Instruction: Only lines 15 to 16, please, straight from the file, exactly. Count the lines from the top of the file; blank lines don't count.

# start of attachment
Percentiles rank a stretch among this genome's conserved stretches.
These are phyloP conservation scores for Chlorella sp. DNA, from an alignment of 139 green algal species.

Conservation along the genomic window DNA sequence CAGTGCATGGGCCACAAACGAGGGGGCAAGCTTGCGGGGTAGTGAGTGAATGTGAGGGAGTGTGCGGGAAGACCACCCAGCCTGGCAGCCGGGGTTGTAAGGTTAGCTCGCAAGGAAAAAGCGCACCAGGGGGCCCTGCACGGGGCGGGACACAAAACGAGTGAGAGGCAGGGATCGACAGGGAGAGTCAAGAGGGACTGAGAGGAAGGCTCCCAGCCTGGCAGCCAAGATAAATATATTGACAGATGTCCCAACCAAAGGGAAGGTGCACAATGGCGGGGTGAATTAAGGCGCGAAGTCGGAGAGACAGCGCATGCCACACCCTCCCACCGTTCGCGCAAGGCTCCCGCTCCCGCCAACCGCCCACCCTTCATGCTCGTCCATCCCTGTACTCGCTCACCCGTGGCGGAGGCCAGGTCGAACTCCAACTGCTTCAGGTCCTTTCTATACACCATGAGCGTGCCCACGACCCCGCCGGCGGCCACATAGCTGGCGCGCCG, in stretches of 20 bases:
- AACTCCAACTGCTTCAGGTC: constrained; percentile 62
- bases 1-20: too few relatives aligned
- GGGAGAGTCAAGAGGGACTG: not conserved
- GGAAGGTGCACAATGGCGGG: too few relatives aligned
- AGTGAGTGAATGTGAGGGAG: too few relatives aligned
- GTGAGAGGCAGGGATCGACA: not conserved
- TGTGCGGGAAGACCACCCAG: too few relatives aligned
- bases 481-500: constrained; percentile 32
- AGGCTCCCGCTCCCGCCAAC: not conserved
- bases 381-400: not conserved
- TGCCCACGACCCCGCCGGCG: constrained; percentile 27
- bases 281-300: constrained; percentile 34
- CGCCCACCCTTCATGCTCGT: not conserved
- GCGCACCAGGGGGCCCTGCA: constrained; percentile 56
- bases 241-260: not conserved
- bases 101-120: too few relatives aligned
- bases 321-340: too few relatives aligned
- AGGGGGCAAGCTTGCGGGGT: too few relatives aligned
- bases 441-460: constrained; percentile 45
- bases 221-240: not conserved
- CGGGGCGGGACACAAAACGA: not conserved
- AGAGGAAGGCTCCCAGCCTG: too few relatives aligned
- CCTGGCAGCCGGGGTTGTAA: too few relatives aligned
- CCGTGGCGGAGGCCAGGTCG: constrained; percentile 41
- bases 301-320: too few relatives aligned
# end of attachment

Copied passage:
- bases 281-300: constrained; percentile 34
- CGCCCACCCTTCATGCTCGT: not conserved